The famously independent-minded Hepburn once told journalist Barbara Walters that “I have not lived as a woman. I have lived as a man.” Yet her Eleanor clearly enjoys being a woman. She doesn’t seem to think that her exercise of power is exceptional, and no one around her seems to think that either. (The way she wields it may of course be another matter as far as they’re concerned; James Goldman’s stage directions also make it clear that he does think of Eleanor as exceptional, somehow able to be both powerful and female.) This is, however inadvertently, very much of a piece with the work of historians of medieval women over the past thirty years or so, who have sought to recalculate the equation that in the Middle Ages, “any woman who exercised any sort of power or influence was considered in some way ‘extraordinary.'” There’s no attempt on Eleanor’s part to “overcome” her gender, for all that she is acutely aware of the ways that being a woman has constrained some of her options in life.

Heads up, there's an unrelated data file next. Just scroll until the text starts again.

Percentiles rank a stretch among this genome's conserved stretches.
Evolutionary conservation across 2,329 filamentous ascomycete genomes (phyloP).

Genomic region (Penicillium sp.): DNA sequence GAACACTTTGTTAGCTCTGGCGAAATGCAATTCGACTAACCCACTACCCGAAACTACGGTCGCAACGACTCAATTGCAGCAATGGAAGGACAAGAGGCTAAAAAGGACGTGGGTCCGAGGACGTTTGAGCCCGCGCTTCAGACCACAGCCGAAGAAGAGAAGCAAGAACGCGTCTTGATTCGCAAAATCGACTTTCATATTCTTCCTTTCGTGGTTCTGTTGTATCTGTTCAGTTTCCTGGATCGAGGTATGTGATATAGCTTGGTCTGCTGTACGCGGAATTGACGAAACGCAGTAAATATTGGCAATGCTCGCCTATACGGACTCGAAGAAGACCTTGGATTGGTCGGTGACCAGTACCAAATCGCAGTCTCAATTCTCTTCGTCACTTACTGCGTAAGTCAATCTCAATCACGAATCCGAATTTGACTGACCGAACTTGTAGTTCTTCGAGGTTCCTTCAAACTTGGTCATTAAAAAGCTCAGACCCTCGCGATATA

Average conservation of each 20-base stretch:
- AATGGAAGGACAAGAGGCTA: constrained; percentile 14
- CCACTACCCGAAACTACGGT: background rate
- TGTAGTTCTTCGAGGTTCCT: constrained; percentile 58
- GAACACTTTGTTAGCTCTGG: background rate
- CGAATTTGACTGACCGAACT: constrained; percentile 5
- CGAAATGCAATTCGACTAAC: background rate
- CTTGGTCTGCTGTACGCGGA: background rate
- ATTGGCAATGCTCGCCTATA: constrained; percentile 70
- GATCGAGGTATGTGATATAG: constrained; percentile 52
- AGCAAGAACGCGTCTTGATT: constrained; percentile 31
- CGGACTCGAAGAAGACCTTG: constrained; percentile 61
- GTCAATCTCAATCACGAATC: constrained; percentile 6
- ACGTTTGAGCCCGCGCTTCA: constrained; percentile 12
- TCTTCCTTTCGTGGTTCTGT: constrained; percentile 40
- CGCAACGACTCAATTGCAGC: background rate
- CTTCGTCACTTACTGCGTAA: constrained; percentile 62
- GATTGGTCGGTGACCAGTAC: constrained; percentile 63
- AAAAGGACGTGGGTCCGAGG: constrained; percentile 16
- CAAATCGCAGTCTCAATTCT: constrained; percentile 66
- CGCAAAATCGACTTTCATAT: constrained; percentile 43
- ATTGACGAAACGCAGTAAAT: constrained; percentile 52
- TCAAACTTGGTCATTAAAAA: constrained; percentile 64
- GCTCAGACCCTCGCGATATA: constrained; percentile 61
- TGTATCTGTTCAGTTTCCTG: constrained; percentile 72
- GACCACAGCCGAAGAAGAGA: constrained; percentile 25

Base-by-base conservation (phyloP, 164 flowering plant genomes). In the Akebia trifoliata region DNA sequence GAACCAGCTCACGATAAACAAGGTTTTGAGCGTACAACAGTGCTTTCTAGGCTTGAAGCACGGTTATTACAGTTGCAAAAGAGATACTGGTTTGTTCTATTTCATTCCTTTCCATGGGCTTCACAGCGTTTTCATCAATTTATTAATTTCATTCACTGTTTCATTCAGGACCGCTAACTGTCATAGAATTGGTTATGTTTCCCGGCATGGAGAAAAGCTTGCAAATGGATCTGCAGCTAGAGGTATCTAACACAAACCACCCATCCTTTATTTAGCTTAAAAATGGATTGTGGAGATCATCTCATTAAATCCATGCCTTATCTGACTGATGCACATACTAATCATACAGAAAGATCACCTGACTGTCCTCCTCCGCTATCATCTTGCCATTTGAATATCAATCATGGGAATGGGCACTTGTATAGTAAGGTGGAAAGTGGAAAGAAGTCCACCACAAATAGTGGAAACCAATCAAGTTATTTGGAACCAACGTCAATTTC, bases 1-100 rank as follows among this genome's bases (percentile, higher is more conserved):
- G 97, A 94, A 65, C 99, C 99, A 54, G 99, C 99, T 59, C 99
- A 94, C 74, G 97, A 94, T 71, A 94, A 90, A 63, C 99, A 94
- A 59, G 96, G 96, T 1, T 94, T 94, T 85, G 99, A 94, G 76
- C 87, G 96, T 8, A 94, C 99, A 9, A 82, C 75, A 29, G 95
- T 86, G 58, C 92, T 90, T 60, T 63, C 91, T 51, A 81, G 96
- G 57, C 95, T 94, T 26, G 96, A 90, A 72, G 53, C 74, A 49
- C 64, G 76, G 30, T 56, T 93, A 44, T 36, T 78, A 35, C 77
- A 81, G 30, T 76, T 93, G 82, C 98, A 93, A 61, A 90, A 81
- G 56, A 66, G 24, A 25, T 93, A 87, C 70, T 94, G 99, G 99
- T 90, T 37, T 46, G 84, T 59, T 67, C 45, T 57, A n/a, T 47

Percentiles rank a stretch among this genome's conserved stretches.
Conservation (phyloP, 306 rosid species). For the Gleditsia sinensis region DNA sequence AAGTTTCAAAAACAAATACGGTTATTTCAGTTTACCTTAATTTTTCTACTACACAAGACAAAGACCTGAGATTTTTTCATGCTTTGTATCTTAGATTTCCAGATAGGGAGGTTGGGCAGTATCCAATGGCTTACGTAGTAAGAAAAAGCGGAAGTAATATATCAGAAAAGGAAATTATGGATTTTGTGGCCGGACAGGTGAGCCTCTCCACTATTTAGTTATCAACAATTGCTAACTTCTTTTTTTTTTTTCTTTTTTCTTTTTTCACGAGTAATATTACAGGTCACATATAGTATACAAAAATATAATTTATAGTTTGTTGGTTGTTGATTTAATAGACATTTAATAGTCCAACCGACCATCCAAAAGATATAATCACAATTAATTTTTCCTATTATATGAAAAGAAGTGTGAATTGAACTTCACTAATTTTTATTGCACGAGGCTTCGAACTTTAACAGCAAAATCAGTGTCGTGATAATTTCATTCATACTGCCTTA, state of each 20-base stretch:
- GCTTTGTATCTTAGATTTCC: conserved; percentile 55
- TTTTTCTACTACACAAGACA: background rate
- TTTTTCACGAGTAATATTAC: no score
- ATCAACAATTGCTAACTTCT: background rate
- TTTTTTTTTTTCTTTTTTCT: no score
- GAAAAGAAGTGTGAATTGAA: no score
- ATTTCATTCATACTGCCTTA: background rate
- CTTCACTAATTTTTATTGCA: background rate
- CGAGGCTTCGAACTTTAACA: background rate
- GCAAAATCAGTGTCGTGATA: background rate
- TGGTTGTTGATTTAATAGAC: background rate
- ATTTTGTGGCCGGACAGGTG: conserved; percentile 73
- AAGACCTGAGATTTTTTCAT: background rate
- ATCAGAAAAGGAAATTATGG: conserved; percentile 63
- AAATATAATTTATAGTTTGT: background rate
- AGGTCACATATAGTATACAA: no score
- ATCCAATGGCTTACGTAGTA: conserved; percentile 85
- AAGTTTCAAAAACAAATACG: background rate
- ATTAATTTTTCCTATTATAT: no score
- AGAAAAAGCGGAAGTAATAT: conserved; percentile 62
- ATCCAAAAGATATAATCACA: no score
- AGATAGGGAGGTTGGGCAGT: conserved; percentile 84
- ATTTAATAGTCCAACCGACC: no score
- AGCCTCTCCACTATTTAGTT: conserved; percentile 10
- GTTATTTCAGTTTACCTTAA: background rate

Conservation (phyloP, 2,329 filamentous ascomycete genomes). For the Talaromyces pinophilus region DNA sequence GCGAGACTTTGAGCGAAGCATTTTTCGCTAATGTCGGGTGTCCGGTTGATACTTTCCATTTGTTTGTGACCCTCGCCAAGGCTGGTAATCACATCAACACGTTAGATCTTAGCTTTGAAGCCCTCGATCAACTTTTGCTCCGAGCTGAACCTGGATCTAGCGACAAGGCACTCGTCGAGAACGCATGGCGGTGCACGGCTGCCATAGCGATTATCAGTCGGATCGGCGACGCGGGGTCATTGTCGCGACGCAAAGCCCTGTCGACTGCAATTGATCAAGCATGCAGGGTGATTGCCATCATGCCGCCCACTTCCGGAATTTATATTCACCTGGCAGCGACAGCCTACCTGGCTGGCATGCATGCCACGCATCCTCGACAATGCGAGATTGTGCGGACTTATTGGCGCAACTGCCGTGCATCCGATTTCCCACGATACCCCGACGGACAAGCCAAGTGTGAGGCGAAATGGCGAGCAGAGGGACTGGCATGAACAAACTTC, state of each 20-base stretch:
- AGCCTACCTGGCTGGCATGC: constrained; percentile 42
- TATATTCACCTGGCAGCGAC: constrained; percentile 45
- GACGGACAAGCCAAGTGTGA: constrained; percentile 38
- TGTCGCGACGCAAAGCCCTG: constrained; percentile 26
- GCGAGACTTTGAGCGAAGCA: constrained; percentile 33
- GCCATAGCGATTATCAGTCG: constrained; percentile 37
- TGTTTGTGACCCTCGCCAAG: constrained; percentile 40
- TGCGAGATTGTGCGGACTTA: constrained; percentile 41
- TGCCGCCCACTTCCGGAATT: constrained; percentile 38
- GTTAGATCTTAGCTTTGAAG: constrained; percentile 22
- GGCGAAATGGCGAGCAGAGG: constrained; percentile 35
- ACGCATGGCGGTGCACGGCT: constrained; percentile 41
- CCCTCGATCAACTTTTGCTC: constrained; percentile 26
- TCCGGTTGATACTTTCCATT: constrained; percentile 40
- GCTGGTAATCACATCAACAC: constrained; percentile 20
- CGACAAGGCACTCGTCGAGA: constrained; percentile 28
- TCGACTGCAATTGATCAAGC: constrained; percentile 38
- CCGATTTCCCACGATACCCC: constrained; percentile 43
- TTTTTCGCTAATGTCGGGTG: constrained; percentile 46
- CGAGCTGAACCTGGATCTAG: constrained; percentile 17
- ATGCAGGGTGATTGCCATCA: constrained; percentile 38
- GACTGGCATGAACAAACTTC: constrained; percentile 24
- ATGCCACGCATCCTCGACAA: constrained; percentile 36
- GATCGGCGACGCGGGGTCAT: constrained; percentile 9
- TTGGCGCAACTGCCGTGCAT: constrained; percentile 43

(Speaking to her sons by Henry about her first marriage to Louis VII of France, Eleanor says wryly, “If I had managed sons for him instead of all those little girls, I’d still be stuck with being queen of France, and we should not have known each other. Such, my angels, is the role of sex in history.”)